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by Leonard Perry
by Leonard Perry


In extension I serve as an advisor and consultant to the greenhouse and nursery industry, primarily in Vermont but throughout the region and beyond as well.

I give presentations on my research to the industry, and to home groups. In Research, my focus is "herbaceous perennial production systems".

His website is at  Leonards zone of gardening: home with my trials, generally USDA 4a. Campus in Burlington is 5.

February 14, 2016

Deicing walks safely for plants, searching catalogs and online for new flowers and vegetables, and growing flamingo flowers indoors are some of the gardening activities for this month.

When deicing walks, use one of the granular products with a “chloride” other than from sodium—these are safer on plants. They may cost a bit more, but you often can use less product. Calcium chloride works best in the coldest areas (down to about 5 degrees F). If below this temperature, don’t use any chemical product but rather sand instead for traction. To save on cost and dilute the salt too, mix it with a large portion of coarse kitty litter. Liquid products don’t track into buildings as granular ones often do. Apply any material before ice and snow, if possible, for best results.

If you are clearing your driveway with a snow blower this winter, direct the snow away from plants. Otherwise, the blowing ice crystals may damage the tender bark of young trees and shrubs. This isn't as much of a concern for plants wrapped with burlap.

A great winter pastime for gardeners is spending hours with seed and plant catalogs, or at such firms online. Make sure if choosing fruit plants that they are suited for your region and hardiness zone. Make sure if choosing vegetables that the varieties fit your growing season. Catalogs generally will list how many days from sowing, or transplanting (read the fine print to find out which applies) until harvest. If you’re in an area with cooler summers and short growing seasons, look for varieties having the fewest days to harvest.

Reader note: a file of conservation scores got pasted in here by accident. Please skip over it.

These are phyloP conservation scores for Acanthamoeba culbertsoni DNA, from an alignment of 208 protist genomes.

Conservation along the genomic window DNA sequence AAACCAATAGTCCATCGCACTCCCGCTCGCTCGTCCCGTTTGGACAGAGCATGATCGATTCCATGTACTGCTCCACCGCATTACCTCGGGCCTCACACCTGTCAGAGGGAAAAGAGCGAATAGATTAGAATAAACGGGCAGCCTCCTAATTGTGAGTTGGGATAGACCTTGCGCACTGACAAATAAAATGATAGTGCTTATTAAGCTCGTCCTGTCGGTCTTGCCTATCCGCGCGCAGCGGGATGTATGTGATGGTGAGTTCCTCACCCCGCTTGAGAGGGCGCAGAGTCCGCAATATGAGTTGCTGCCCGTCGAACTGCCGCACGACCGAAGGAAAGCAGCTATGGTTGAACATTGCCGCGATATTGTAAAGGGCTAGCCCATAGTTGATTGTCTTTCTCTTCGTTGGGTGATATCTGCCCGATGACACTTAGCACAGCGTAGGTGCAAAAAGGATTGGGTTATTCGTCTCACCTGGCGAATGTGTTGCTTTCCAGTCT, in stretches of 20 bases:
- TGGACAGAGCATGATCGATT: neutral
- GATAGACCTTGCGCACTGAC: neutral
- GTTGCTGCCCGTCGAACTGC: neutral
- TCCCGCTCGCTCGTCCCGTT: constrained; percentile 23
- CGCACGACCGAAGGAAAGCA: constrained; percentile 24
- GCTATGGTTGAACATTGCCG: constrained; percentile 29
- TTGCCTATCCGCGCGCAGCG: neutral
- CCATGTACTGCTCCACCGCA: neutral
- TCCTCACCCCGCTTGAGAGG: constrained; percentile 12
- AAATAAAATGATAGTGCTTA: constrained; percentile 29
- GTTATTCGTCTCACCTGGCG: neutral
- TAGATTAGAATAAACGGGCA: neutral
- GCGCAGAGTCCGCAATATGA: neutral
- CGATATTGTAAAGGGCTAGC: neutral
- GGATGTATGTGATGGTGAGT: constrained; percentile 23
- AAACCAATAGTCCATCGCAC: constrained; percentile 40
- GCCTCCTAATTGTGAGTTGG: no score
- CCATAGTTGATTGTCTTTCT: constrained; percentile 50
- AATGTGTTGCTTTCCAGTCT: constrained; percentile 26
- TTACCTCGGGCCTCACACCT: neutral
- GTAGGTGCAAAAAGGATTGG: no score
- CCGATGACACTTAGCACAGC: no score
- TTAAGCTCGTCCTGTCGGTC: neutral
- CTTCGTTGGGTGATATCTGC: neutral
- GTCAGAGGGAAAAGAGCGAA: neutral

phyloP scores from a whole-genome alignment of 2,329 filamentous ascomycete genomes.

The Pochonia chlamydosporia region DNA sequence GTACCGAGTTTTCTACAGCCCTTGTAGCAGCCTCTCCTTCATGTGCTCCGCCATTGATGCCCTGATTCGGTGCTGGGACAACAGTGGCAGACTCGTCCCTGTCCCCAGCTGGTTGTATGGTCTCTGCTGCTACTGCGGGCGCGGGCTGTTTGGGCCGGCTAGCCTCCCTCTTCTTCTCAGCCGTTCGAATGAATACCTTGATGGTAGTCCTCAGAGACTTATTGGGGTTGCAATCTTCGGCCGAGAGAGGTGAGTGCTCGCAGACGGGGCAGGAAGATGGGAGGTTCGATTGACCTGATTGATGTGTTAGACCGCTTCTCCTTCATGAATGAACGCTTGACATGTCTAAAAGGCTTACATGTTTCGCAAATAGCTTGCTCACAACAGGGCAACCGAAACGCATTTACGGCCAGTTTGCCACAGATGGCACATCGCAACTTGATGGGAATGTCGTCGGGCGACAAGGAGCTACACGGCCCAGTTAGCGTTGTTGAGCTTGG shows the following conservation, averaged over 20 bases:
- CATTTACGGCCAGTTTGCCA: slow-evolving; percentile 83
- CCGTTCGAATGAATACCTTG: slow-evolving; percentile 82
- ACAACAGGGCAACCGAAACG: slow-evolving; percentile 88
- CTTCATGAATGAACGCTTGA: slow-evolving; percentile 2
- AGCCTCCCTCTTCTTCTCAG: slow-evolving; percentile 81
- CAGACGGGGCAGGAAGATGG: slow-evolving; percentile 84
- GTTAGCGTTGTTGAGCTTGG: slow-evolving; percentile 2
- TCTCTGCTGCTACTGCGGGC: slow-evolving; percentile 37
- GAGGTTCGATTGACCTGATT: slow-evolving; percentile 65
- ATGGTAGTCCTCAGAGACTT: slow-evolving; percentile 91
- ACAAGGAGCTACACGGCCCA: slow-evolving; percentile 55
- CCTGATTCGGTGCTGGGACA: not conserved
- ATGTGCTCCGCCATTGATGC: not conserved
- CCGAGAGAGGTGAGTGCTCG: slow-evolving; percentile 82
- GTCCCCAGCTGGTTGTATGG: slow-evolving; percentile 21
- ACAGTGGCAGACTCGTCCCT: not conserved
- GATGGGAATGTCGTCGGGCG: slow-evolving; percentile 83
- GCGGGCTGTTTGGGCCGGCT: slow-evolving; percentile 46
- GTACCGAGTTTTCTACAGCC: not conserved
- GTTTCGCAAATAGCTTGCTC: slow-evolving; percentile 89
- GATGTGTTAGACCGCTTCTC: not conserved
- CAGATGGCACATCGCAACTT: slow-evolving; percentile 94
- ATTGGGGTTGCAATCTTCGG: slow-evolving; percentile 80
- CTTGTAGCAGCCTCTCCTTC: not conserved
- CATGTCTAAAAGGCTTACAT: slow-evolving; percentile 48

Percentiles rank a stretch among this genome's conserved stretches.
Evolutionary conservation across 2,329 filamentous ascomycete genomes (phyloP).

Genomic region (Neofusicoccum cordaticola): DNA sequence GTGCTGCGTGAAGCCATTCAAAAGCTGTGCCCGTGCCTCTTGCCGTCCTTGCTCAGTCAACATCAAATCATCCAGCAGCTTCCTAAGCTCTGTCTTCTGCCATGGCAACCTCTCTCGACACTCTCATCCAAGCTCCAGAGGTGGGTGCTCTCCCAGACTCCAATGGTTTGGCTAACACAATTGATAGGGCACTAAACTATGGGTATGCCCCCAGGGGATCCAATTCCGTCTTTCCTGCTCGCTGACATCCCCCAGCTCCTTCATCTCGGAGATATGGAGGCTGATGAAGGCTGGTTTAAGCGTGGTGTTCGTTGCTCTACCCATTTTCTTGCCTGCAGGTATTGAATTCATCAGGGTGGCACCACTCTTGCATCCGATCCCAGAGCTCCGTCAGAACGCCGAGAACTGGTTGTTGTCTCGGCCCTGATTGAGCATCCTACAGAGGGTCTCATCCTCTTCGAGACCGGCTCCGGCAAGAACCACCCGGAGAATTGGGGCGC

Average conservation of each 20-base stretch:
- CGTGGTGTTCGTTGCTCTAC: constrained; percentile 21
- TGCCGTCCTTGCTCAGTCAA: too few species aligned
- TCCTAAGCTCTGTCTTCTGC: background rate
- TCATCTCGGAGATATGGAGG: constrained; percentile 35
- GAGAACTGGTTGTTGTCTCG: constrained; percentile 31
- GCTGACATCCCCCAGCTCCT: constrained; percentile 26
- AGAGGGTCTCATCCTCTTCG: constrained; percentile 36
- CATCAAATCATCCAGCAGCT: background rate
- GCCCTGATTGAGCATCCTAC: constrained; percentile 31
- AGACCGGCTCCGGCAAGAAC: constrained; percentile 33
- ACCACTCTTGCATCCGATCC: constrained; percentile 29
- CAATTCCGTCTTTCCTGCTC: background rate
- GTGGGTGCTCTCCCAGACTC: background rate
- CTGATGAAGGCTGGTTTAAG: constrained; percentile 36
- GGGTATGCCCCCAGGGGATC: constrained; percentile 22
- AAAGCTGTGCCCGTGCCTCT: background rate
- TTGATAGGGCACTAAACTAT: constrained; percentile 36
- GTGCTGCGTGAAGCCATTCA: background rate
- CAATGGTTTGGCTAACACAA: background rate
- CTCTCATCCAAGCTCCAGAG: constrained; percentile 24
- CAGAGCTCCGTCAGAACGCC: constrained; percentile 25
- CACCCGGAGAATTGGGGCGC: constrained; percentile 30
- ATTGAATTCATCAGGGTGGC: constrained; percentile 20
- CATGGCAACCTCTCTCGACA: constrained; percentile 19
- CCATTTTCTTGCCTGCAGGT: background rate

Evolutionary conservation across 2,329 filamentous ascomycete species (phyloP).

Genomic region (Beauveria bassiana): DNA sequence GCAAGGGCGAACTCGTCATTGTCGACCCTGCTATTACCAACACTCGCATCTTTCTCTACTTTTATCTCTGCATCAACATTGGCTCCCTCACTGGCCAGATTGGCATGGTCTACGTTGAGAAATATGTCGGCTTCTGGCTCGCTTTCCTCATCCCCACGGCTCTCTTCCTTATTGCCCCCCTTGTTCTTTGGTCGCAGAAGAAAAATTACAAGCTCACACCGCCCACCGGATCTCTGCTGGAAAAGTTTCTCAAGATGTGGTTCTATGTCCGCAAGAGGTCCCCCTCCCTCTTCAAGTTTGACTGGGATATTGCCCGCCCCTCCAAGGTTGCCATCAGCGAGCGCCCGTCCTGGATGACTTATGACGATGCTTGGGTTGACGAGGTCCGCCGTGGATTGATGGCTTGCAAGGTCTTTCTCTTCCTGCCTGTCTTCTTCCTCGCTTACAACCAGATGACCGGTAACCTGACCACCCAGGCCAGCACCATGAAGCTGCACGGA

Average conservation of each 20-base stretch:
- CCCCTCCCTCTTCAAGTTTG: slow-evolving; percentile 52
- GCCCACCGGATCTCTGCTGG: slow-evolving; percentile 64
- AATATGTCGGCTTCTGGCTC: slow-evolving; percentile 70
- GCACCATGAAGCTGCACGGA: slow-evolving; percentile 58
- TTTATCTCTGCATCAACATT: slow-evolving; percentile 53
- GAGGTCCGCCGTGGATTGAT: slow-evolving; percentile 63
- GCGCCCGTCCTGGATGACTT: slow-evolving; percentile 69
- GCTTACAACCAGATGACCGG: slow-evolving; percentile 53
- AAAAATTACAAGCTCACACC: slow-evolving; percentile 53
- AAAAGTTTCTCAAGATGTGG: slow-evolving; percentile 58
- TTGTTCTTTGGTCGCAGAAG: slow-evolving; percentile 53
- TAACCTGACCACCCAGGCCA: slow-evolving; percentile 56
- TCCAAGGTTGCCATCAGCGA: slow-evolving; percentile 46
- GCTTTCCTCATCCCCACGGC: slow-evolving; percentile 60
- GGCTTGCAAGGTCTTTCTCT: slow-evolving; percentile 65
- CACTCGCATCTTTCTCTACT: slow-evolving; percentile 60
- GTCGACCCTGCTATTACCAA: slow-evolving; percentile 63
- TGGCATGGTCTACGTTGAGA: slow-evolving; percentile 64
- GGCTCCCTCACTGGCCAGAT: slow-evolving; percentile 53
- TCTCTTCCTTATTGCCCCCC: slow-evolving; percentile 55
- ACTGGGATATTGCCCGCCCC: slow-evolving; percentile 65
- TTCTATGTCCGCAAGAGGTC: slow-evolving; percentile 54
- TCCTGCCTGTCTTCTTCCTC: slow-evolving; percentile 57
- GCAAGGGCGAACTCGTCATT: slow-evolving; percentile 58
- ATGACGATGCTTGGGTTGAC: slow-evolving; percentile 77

Look for All-America Selections winning flowers and vegetables to try. These are the best of the new seed-grown varieties, and you’ll often need to start the newest ones from seeds yourself in order to have them. A couple of new 2016 winning vegetables are Chef’s Choice green tomato, and Candyland red tomato. The latter is a currant-type tomato, meaning fruit are even smaller than cherry tomatoes. Other winning vegetables to check out are Sweet Baby radish, Super Moon (of course white) pumpkin, Japanese Red Kingdom mustard, Bunching Warrior onion, and two golden-yellow frying peppers.

New flower winners for 2016 in the All-America Selections program include Brocade Cherry Night geranium, with large cherry-pink semi-double blooms; Brocade Cherry Fire also has semi-double blooms only in orange, and with tri-colored leaves; and Summer Jewel Lavender salvia is the fourth winning color in this series of upright flowering sages.

Flamingo flower often just goes by its scientific name of anthurium (say an-THUR-ee-um). This is an easy houseplant tolerating low light, only with fewer if any flowers there. Ideal is bright, indirect light. Too much direct sun and the leaves may get bleached out or “burn”. They like a moist soil, but not wet. If in doubt, don’t water. Generally red and heart-shaped, the flowers are a good fit for Valentine’s Day. Actually, these “flowers” are modified leaves called “spathes”. The “spadix” or central column has the real, but inconspicuous, flowers.

Other gardening activities for this month include bringing any potted spring bulbs that you’re forcing from cold into warmth, cleaning bird feeders and heated bird baths, checking seed starting supplies, sharpening pruning tools, sowing begonias and onions (and their relatives) indoors.

  • New Eden
  • Kids Garden
  • Plant a Row Grow a Row